April 3, 2000
Paul Says Gore's Plan is Hypocritical, Would Ruin Free Elections
This week, Vice President Gore announced his plan to establish a new government-controlled endowment that would fund candidates who seek positions in the U.S. House of Representatives and Senate. It was only a matter of time before those who had been seeking to restrict free elections would propose a total government takeover of campaigns. Vice President Gore has done just that.
I have long advocated sweeping changes that would open up elections here. I have suggested that federal spending limits be abolished, and that presidential debates be opened. I have also worked for years to make ballot access easier to attain. The problem with elections is not that there is too much money involved, but rather that choices are restricted by government policies crafted by incumbents who want to be protected from competition.
I believe in competition, in the economic marketplace, and in the marketplace of ideas also. For political purposes, the marketplace is an election and that marketplace ought to be free from federal interference and government restrictions. Our founding fathers gave no power over political campaigns to any federal bureaucracy. Indeed, they would have recoiled at the very notion. But in the current "anything goes" Clinton-Gore administration there is no barrier against what will be proposed by those who seek to maintain political power.
Let's face it, even the liberal national media openly reported that Gore was primarily trying to defend himself against his own past. That is, he proposed these so-called reforms as an attempt to make folks forget about his fundraising at Buddhist Temples and from telephones inside the White House.
In trying to conjure up what he calls, "a controlling legal authority," Gore has proposed not campaign finance reforms, but rather campaign restrictions. Forgetting for the moment that it would take an awful lot of trips to the Buddhist Temple to raise the $7.1 billion dollars that Gore seeks for this endowment, let me just address how this money would be spent.
First, we must realize that a new board would be empowered to govern this endowment. The board would undoubtedly be populated by political patronage appointees, but aside from that we should ask where in the U.S. Constitution the federal government is given authority to provide for such a board. The short answer is that no such authority exists, and only tinkering with our Constitution at the expense of the bill of rights can in fact create it. Moreover, this money would almost certainly be apportioned among certain favored political parties. Would so-called minor party candidates be funded? Would incumbents receive more of this taxpayer funding than challengers? Would candidates be funded in primaries? Who would decide all of these things?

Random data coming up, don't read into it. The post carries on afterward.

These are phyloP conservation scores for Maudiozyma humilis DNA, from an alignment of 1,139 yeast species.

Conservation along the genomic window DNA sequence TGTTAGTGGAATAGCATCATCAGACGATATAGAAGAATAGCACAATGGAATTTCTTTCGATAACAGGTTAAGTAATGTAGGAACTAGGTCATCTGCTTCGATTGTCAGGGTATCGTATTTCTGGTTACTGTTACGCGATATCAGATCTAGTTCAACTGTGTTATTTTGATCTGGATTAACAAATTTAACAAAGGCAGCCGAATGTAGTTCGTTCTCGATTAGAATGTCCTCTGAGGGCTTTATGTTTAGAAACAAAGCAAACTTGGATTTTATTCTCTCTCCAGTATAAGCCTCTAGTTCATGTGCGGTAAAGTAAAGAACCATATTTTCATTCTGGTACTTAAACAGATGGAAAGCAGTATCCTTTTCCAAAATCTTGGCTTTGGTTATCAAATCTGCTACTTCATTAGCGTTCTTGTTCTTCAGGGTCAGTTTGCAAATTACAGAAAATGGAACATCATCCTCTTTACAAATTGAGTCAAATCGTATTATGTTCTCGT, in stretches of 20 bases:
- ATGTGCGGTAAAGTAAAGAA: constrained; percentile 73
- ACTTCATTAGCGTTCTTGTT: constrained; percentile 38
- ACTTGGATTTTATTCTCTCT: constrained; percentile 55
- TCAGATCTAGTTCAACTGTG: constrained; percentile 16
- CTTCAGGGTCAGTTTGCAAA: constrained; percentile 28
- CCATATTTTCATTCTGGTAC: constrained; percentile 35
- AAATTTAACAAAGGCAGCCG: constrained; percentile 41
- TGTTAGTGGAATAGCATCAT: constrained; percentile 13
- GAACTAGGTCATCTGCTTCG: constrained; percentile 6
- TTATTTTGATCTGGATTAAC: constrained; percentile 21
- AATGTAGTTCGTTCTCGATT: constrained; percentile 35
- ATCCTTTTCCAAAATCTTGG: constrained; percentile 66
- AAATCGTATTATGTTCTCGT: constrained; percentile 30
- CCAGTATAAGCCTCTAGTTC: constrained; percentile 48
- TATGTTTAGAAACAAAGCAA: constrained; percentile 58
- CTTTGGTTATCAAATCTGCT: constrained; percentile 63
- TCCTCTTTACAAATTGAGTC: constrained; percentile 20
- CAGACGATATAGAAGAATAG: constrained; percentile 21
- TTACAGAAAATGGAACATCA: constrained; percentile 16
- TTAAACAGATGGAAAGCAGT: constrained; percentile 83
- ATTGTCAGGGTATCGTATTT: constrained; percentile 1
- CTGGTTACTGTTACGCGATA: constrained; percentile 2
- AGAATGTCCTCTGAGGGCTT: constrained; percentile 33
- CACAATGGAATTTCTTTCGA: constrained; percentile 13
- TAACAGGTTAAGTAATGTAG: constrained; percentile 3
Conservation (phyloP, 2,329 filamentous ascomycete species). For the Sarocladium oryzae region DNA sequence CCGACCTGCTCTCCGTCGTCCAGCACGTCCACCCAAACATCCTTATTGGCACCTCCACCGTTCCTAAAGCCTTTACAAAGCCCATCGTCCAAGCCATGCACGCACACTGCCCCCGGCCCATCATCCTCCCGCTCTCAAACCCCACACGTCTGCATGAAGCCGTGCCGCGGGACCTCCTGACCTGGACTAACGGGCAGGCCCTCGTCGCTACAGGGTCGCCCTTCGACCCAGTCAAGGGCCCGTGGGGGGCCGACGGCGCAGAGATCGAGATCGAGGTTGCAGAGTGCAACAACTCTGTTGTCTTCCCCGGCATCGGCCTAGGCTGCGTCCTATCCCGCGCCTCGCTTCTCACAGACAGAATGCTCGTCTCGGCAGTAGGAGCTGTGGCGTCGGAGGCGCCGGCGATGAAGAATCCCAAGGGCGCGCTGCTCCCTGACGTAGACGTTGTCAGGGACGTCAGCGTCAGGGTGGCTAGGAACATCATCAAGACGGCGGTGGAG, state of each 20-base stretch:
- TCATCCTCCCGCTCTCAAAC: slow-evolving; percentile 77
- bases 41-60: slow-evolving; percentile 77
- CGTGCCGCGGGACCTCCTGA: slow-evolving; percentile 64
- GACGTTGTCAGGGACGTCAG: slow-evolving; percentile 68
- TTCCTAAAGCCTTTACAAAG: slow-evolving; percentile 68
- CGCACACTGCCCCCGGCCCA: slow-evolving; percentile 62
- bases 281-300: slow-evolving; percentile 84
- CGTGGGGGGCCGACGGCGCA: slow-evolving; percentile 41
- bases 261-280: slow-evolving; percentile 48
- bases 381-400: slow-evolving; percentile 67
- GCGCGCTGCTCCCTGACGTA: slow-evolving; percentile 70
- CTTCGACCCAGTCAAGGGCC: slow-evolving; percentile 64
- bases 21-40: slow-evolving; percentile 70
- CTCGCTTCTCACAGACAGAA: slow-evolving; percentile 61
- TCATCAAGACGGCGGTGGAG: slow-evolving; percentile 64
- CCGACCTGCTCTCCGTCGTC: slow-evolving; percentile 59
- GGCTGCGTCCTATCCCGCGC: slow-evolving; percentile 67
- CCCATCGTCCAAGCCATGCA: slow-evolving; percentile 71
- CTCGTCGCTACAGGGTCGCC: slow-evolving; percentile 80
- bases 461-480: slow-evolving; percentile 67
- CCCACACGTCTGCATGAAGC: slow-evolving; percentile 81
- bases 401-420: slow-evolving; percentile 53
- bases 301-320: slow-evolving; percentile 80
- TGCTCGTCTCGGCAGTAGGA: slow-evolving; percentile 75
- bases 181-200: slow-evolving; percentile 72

With those kinds of questions outstanding we can be certain of one thing, whatever the final details, some candidates would certainly be treated differently than others. It is an obvious breech of equal protection to suggest that only Democrats and Republicans would get funded. On the other hand, do we really want our taxpayer dollars going to fund candidates of, say, the Socialist and Communist parties? Perhaps the Vice President feels that funding the Socialist Party is fine with him. Based on his voting record in Congress, that would not surprise me.
Vice President Gore's proposal can only be marked down as a cynical and hypocritical attack on the very idea of free elections. Rather than trying to protect his own political backside by attempting to restrict free campaigns, Vice President Gore should use the authority of his office to impress upon the Attorney General the need for a full investigation into the laws that were violated in the 1996 campaign. Instead of proposing new laws and new bureaucracies, the Vice President and his ilk should simply come into compliance with the existing laws for which they claim such strong support.